By Craig Guillot
As more states move to legalize recreational marijuana, regulators and authorities around the nation are grappling with how to better measure if motorists are too high to drive.
Research from the University of Iowa shows means of testing for marijuana impairment could potentially let impaired drivers off the hook while penalizing others who haven’t consumed marijuana in weeks.
Recreational marijuana is now legal in four states (Alaska, Colorado, Oregon and Washington) with medical marijuana being legal in another 23 states. At least eleven other states floating some sort of legislation to legalize pot in some capacity.
A survey conducted by the National Highway Traffic Safety Administration found the number of drivers with marijuana in their systems grew from 8.6% in 2007 to 12.6% in 2014. NHTSA head Mark Rosekind said while drunk driving has fallen by a third in seven years, “the rising prevalence of marijuana and other drugs is a challenge to everyone who is dedicated to saving lives and reducing crashes.”
States with legalized marijuana have recently experienced a rise in marijuana-impaired driving. Information from the Colorado State Patrol revealed that the DUI/D (Driving Under the Influence of Drugs) citations related to marijuana increased from 12.2% in 2014 to 14.5% in 2015. A CDOT survey also found that 21% of respondents who used marijuana in the past year had driven a vehicle after consuming it within the past month. Thow sho drove within two hours after using marijuana did so 17 times per month on average. The survey noted that many drivers aren’t fully aware of the consequences of driving high.
“Our research indicates that unfortunately a lot of marijuana users are driving high and many believe they will not get a DUI for doing so,” says Amy Ford DCOT spokesperson.
Authorities are cracking down but there isn’t yet a scientifically-based national consensus on how to determine if a person is “too high to drive.” In Colorado and Washington, a person can be charged with DUI if a blood test reveals THC concentrations of 5ng/ml or higher. In Oregon, authorities can use a urine test and the officer’s observation to determine if the driver is impaired.
Dan Estes, impaired driving manager for the Oregon Department of Transportation, says the testing “isn’t perfect” because a urine test only shows the person consumed marijuana in the past and doesn’t prove that they’re currently under the influence. According to a report by the National Drug Court Institute, carboxy-THC can be detected in urine for up to 30 days.
Timothy Brown, associate research scientist at the University of Iowa’s National Advanced Driving Simulator, co-authored a study on the use of marijuana impairment on driving. He says THC is processed differently than alcohol and can stay in the body for much longer periods of time. This means blood, urine, and even hair tests don’t produce accurate results to determine impairment. “If someone smoked a joint 8 hours ago and still has residual THC in their system, is that still having an effect and still crossing the blood/brain barrier? We really don’t know and it’s difficult to say when that effect in the brain is present,” says Brown.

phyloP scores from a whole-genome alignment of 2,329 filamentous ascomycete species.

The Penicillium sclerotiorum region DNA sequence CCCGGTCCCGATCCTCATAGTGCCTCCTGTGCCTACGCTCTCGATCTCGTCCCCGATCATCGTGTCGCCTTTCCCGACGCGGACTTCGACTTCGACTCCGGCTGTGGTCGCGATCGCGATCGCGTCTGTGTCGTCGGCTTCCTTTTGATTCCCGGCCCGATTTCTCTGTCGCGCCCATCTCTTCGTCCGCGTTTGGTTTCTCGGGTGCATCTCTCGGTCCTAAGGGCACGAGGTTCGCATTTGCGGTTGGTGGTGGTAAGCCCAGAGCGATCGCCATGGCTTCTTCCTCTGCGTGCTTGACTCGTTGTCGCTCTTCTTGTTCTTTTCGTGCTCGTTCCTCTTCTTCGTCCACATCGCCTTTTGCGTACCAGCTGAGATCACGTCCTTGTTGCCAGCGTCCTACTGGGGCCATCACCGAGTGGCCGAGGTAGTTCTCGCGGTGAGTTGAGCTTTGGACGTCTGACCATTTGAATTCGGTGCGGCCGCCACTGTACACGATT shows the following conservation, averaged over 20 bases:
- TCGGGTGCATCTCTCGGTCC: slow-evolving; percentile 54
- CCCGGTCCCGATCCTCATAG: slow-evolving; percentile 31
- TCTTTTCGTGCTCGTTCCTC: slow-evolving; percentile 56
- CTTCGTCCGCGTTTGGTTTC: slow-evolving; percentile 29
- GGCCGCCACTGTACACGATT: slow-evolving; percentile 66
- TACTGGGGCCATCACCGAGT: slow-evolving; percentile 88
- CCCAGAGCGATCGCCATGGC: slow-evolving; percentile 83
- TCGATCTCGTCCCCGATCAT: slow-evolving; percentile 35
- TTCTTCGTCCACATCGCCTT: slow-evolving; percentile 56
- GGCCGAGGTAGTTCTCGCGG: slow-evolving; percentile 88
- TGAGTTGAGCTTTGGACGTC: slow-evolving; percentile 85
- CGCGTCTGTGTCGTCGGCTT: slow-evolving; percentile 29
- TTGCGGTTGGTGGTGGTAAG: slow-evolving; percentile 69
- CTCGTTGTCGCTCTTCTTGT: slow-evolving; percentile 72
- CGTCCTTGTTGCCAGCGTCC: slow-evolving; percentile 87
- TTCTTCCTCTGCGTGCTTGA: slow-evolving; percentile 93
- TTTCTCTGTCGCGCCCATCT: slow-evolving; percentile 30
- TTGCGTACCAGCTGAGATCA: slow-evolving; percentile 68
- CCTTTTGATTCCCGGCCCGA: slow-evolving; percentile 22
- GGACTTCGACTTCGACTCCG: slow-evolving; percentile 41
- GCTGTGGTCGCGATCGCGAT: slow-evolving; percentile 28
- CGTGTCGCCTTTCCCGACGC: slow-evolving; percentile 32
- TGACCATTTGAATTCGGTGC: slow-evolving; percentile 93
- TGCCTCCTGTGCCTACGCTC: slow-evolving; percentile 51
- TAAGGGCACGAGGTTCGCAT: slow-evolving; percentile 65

Brown says what they do know is that THC concentrations spike high in the blood immediately after dosing. With alcohol, Brown says effects in the brain are “very well tied to” blood alcohol content that can be easily measured with years of research indicating that a .08 blood alcohol content makes a person too impaired to drive.
Brown says a chronic user of marijuana could have a concentration of “THC that’s always going to be there” even if they are not under the influence at the moment. He says the presence of THC does not prove impairment nor is there a scientific consensus on a level of THC that would indicate a person is too high to drive.
“It’s really a challenge. There are many additional questions you need to consider when looking at chronic users because there could always be [that level of THC] in the blood,” he says.
Paul Armentano, deputy director of the National Organization for the Reform of Marijuana Laws, says law enforcement should focus on testing performance measures “rather than relying on the detection of compounds that are not consistently associated with behavioral impairment.”
Armentano advocates things like MyCanary, a mobile phone based human performance app which tests memory, balance, reaction time, divided attention, and time perception.
Brown says for a “complicated drug” like THC oral fluid samples can be a more precise and accurate way to test. While there is no such testing method on the market, such products are in development. Kathy Stitzlein, a biomedical engineering PhD student at the University of Akron, is a co-developer of Cannibuster, a microfluid device that uses noninvasive saliva testing to detect THC levels in a matter of minutes.
Stitzlein says they are currently testing of an alpha prototype and hope to soon start beta testing a device in the field.
“We’re looking at various, non-invasive ways to test bodily fluids at the roadside and are currently testing with saliva which can offer more current values,” says Stitzlein.
British Columbia-based Cannibax Technologies is also developing a THC breathalyzer that is similar to an alcohol breathalyzer and could detect impairment in minutes. Cannibax says the system would detect recent marijuana use within a two hour time period at time of testing.